When Surakhpur, a small, sleepy village in the Najafgarh sub-division of south west Delhi, was declared the capital’s first fully digital enabled payment village on 7 February this year, villagers here as well as those in nearby villages felt curious and “proud” at the same time. When The Sunday Guardian visited the village almost a month later, a sense of excitement and pride was still palpable, though poor internet connectivity due to the lack of mobile towers, low literacy and unwillingness among women to switch to a digital life seemed to be major impediments in making the village truly “cashless”.

“Two PoS (point of sale) machines were deployed in two kirana (grocery) stores in our village to enable customers to make digital transactions. However, it’s a very small village of people with few, basic needs. Initially, a few customers made payments through the machines out of curiosity. Now, the demand has almost fallen to zero. Why would people use a debit card to purchase items like bread and butter? There is no internet connectivity too. There have been instances when some people wanted to pay a few days’ pending amounts digitally, but the machine did not process the payment because of extremely poor internet connectivity,” said Suraj Singh, owner of one of the two grocery shops, pointing to the PoS machine packed and locked safely inside a drawer.

Residents of Surakhpur, most of whom are agriculturists, have a one or two-time dependancy on procuring material for farming from Najafgarh, over 7 km from the village. But some villagers said that a lot of shopkeepers there don’t accept anything but cash, some even joking about not having enough money to care about having a bank account. While many sounded “overwhelmed” by efforts put in by the Delhi government, particularly Anjali Sehrawat, sub-divisional magistrate (SDM), Najafgarh, to implement the concept of a fully digital economy in their village, others expressed doubts about the idea playing out successfully in future.

Delhi government officials, including Anjali Sehrawat, had floated the idea of digitising financial transactions in the village in late December 2016. Villagers were sensitised and informed of the benefits of cashless transactions—using PoS machines, debit cards and other services like net banking and e-wallets—through several workshops.

However, the initiative, touted as an effort to “reach out to women belonging to a patriarchal society”, has not borne much result. When this correspondent asked one of the two women in charge of the grocery shops if they could show how the machine worked, she looked reluctant and couldn’t go beyond unpacking the machine.

“Women in the village don’t earn, so there is hardly the need for a bank account. Just a handful of women who go to work outside of Najafgarh use smartphones. Women who stay at home don’t use smartphones,” Nirmala, one of the villagers, said.

Women’s literacy, according to Census 2011 data, was 75.84% in this village. Anjali Sehrawat, SDM, Najafgarh, said: “Surakhpur is located on the Delhi-Haryana border, where patriarchal practices are still prevalent. This was supposed to be an initiative to empower women, but a lot still needs to be done. We are planning to organise a session specifically for women where we are thinking of providing them some incentives to come forward and learn.”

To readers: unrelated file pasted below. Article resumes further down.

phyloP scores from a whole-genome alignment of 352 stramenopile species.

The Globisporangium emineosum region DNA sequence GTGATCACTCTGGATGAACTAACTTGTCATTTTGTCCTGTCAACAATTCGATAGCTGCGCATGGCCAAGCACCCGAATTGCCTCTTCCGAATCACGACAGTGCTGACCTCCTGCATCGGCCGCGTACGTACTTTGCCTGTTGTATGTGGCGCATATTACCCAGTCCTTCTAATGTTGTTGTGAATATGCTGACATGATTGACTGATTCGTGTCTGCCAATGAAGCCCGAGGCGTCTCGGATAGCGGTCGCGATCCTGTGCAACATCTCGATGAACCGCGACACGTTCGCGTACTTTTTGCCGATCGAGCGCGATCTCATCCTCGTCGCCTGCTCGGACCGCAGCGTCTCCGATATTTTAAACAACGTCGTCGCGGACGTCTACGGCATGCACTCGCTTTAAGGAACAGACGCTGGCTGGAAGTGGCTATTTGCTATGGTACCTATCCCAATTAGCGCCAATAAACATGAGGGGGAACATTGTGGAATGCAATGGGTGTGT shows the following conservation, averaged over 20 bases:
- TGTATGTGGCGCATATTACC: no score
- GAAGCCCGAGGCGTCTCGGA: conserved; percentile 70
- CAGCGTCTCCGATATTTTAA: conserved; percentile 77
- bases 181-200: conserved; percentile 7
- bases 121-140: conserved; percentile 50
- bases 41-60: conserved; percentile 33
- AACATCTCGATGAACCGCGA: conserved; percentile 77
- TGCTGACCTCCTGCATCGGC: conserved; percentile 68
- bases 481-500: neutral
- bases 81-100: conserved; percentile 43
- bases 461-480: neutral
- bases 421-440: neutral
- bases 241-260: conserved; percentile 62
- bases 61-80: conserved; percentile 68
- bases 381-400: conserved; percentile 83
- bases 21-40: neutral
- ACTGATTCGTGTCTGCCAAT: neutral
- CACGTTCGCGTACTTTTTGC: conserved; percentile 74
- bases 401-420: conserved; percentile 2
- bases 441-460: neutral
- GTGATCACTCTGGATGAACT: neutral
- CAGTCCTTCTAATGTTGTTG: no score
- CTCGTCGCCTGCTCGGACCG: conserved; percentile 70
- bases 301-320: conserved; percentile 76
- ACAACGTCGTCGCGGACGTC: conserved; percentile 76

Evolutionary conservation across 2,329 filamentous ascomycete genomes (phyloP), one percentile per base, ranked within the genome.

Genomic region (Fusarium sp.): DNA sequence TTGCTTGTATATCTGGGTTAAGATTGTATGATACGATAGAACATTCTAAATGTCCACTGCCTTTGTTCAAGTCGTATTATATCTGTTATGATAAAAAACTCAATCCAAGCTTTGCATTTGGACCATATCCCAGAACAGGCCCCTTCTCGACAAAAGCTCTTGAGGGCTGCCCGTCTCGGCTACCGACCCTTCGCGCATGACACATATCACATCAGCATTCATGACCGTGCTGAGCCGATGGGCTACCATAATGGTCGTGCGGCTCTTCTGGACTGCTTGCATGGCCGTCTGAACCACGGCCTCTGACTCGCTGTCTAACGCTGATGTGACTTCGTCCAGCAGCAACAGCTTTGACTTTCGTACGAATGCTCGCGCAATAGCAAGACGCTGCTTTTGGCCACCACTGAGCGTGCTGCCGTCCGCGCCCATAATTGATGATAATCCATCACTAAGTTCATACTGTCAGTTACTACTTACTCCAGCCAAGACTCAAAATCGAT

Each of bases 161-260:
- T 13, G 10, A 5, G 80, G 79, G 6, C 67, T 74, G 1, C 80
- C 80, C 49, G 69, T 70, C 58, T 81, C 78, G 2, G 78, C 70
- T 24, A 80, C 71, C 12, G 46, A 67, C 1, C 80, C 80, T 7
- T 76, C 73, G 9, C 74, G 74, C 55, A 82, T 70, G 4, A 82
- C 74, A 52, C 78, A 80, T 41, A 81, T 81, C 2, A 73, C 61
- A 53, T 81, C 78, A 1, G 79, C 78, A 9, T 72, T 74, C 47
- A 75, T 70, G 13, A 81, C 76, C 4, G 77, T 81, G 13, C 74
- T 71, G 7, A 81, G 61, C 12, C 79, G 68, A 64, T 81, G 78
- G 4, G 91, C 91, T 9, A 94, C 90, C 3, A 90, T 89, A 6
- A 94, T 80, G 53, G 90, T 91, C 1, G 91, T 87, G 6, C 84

She added that the government is also planning to set up an ATM inside the village as an “immediate attraction”. The only ATM accessible to villagers is in Mitraon village, about 3 km from Surakhpur. As for better internet connectivity, Sehrawat said her team is writing to several mobile companies to set up their towers by providing them land in the village, along with the Municipal Corporation of Delhi to acquire land for the same.

 Some villagers said that a lot of shopkeepers there don’t accept anything but cash.

There are other issues like unemployment, lack of water, transport facilities, dispensaries and schools that plague the village. Every household gets one water tanker from the Delhi Jal Board every week as there is no water pipe laid across the village. In some cases, a single family living in two different houses has to share one water tanker for a whole week, villagers complained.

Also, a ride from the village to Najafgarh is followed by a wait of anything between half-an-hour to two hours, after which a private van comes, but doesn’t budge until the vehicle is packed to capacity. There are no DTC buses, e-rickshaws or autos that run inside the village. Inside the village, there is no dispensary. There is just one school that caters to students up to the fifth grade, but none of the villagers send their children to that school.

Anjali Sehrawat said the water woes will persist till a proper network is laid, which, she hopes will happen by 2019. About economic development of the village, she said: “We have a new proposal called the Shyama Prasad Mukherjee National Urban Mission in the pipeline, through which we are hoping to get around Rs 30 crore for the village’s development. Connectivity from village to the outside areas will be taken care of with the money. We are also hoping to set up self-help groups for financial independence.”

 

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